All together now: {Re}HAPPENING invades Lake Eden

HOMAGE AND CONTINUATION: The sixth annual {Re}HAPPENING raises funds for the Black Mountain College Museum + Arts Center and honors the legacy of Black Mountain College, which operated from 1933-57. “The goal is to support art that is performance-based or experiential,” says Media Arts Project program director Ursula Gullow. Photo by Michael Oppenheim

On a summer evening in 1952, a handful of people at Black Mountain College forever changed the course of modern art with a single performance — the world’s first happening. The one-night-only, interactive event featured a random blend of simultaneous music, dance, visual art and spoken word, creating a legacy that’s left few, if any, avant-garde artists, organizations, poets, philosophers or performers untouched. On Saturday, April 4, the sixth annual {Re}HAPPENING will aspire to recapture that mythic spirit at the long-defunct school’s former grounds at Lake Eden, now the home of Camp Rockmont.

Honoring the legacy

Jointly organized by the Black Mountain College Museum + Arts Center and The Media Arts Project, the {Re}HAPPENING aims to re-create a typical Saturday evening at the experimental school, which operated from 1933-57.

Attendees fan out across the grounds; performances, installations and artworks will dot the landscape, float atop the lake and fill the numerous cabins lining the property. There’s also a cocktail reception and ticketed dinner in the main dining hall.

With an earlier start this year (3 p.m. instead of 5 p.m.), the 2015 edition boasts almost 100 artists and 30 different projects, all drawing on the college’s myriad creative and philosophical dimensions. Among the dozens of modes and media on display will be butoh performances, sound and sculptural installations, fabric collages and aerial photography. Audience interaction is an essential component of the event.

“Chance Ops,” a series of spontaneous, site-specific works, will unfold throughout the afternoon and early evening. Each “op” will be chosen from a hat, then animated or enacted by an artist at his or her assigned location.

Composer and musician Dorit Chrysler, a leading member of The New York Theremin Society, will be one of the featured performers in the John Cage Room, outfitted by sponsor Moog Music.

“The space,” says Alice Sebrell, the museum’s program director, “will be more focused around Cage’s compositions and his legacy. We’re looking to get closer to one degree of separation by having artists that are working in his style.”

The Cage Room also reflects a greater emphasis on theme in this year’s {Re}HAPPENING. “The goal is to support art that is performance-based or experiential,” says Ursula Gullow, the Media Arts Project’s program director. “This year, all of the projects fall into that category. It’s all in keeping with the spirit of BMC.”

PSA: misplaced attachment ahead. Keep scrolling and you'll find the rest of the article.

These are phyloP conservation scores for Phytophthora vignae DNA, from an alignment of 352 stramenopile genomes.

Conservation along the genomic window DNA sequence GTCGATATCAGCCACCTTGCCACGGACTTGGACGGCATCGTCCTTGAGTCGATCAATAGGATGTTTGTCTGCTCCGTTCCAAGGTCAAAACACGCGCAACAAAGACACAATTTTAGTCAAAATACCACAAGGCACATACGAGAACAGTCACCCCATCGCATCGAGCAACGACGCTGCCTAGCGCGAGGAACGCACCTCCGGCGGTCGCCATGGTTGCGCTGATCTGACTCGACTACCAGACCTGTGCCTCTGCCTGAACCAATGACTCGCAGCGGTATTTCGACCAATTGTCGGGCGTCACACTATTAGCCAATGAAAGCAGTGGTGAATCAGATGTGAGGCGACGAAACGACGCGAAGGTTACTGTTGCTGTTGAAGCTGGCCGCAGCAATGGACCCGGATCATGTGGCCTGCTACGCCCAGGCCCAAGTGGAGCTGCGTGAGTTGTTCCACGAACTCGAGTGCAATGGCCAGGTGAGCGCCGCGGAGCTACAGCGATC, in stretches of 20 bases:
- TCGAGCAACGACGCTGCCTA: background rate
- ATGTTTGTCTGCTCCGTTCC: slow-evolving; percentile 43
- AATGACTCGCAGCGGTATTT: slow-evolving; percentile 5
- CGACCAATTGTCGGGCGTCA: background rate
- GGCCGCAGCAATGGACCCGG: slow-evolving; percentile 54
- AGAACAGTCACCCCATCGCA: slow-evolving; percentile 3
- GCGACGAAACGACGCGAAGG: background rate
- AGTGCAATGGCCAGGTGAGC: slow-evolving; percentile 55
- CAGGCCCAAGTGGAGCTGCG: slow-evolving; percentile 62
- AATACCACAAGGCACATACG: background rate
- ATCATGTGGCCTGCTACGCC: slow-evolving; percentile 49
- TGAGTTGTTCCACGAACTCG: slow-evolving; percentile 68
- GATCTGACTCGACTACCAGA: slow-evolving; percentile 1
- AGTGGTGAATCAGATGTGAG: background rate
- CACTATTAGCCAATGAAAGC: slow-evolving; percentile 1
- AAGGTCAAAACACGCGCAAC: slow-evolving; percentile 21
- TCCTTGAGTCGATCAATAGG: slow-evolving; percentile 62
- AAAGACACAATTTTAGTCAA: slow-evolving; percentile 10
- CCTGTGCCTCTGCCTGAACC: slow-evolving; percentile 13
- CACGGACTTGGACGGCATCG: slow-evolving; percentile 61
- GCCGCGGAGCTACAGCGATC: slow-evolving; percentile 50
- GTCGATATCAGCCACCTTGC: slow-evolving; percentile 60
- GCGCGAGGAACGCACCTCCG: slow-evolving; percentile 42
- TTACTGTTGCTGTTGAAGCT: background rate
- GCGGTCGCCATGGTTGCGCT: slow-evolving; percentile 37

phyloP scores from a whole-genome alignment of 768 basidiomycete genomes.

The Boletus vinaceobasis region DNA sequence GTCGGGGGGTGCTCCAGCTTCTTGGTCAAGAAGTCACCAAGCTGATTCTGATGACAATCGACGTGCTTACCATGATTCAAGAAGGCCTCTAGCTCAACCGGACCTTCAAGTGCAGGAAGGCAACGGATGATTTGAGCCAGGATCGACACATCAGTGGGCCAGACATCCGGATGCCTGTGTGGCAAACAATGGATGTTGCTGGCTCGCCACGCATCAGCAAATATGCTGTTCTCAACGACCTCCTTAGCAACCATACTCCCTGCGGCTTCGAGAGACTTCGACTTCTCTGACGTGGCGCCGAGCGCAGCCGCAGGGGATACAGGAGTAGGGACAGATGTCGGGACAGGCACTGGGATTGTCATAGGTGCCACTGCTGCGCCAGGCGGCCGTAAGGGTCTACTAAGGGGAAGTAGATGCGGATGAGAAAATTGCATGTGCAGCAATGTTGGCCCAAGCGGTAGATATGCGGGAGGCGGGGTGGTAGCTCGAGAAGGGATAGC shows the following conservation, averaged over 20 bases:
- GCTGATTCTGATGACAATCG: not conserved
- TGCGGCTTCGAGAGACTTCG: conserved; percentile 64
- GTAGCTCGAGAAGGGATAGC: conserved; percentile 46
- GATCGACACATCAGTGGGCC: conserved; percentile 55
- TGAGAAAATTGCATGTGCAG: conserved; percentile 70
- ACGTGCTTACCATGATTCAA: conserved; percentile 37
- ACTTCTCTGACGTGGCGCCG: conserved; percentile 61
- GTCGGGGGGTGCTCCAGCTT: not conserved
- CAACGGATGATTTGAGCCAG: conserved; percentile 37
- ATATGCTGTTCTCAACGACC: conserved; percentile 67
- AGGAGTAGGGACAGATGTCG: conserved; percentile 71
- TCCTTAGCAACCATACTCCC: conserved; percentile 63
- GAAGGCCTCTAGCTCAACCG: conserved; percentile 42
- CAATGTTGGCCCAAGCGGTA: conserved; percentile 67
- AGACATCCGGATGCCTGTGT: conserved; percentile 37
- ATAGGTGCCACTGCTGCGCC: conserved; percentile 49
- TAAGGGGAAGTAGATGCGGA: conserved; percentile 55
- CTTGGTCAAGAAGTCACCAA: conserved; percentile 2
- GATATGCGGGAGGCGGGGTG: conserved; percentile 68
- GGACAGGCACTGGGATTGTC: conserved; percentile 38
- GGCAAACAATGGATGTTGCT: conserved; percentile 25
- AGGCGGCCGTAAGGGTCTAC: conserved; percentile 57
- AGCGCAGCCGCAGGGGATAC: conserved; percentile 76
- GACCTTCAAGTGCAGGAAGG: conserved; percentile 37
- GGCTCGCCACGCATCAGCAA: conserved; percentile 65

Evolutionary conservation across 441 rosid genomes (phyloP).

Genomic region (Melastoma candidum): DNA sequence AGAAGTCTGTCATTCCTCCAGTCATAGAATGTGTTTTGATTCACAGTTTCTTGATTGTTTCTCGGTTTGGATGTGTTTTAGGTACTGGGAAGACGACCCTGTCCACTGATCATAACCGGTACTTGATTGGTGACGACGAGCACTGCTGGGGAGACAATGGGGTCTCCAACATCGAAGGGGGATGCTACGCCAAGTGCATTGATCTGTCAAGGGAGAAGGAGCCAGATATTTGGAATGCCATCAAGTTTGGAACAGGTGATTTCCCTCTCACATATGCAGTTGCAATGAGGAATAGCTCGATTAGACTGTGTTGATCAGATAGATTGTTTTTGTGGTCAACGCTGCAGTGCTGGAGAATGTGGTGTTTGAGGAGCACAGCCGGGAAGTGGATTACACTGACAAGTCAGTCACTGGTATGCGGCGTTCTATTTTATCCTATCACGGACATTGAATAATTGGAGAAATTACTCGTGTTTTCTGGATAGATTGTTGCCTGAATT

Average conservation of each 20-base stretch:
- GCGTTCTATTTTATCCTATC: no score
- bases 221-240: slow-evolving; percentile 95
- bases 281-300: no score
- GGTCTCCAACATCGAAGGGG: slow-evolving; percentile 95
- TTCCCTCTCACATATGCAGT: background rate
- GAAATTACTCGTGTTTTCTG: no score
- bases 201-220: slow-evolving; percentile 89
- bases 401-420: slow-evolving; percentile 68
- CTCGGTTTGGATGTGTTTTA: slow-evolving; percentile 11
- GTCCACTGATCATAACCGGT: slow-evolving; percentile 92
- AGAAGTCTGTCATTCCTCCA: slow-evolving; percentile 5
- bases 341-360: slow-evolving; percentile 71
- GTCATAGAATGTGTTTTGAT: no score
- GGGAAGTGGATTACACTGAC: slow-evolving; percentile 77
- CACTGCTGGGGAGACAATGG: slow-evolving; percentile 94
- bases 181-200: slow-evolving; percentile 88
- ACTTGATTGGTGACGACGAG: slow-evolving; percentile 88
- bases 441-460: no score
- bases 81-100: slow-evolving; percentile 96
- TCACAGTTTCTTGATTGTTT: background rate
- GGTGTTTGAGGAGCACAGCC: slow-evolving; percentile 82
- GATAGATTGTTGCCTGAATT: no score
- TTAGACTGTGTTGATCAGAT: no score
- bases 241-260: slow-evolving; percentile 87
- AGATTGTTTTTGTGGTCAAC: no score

The event is both an homage to and a continuation of the original happening, says Sebrell.

On that historic occasion, Cage read passages from German mystic Meister Eckhart, while Charles Olson and M.C. Richards recited poetry. Meanwhile, Merce Cunningham danced in front of several mirrorlike white canvases painted by Robert Rauschenberg, who played records on an old Victrola.

As the story goes, the whole event was conceived during lunch and performed at dinner that same day. “The whole thing came down from an ongoing conversation between John Cage and David Tudor,” says Sebrell. Cage, who’d returned to the college for a summer session, and Tudor, a pianist and experimental musician, are said to have dreamed up the idea — merging multiple artists and artistic disciplines into a single performance — that afternoon in the dining hall.

“The idea had been percolating for a while,” she says. “Then they ultimately decided that what the artists did within their time signature was up to them.” The entire performance hinged on the element of chance, making it wholly interactive and largely unpredictable.

DIALED IN: Las Vegas-based installation artist David Sanchez Burr presents his project, “n o w h e r e r a d i o.” It features alternative, experimental instruments made out of such items as household appliances, dinner plates, staplers and even pine cones. Arranged in vertical frames, they allow participants to walk freely from one to another. Photo courtesy of the artist
DIALED IN: Las Vegas-based installation artist David Sanchez Burr presents his project, “n o w h e r e r a d i o.” It features alternative, experimental instruments made out of such items as household appliances, dinner plates, staplers and even pine cones. Arranged in vertical frames, they allow participants to walk freely from one to another. Photo courtesy of the artist

Broadcasting range

Jolene Mechanic, who was then on the museum’s board, created the first {Re}HAPPENING back in 2010. The inaugural event featured about 30 artists, almost all of them from Western North Carolina. But as the {Re}HAPPENING has grown in scope and stature, so too has the range of contributors.

“As an artist, I’m really interested in what people are doing nationally,” says Gullow, “and it’s important to have artists from around the country come and bring in new ideas that can benefit everyone.”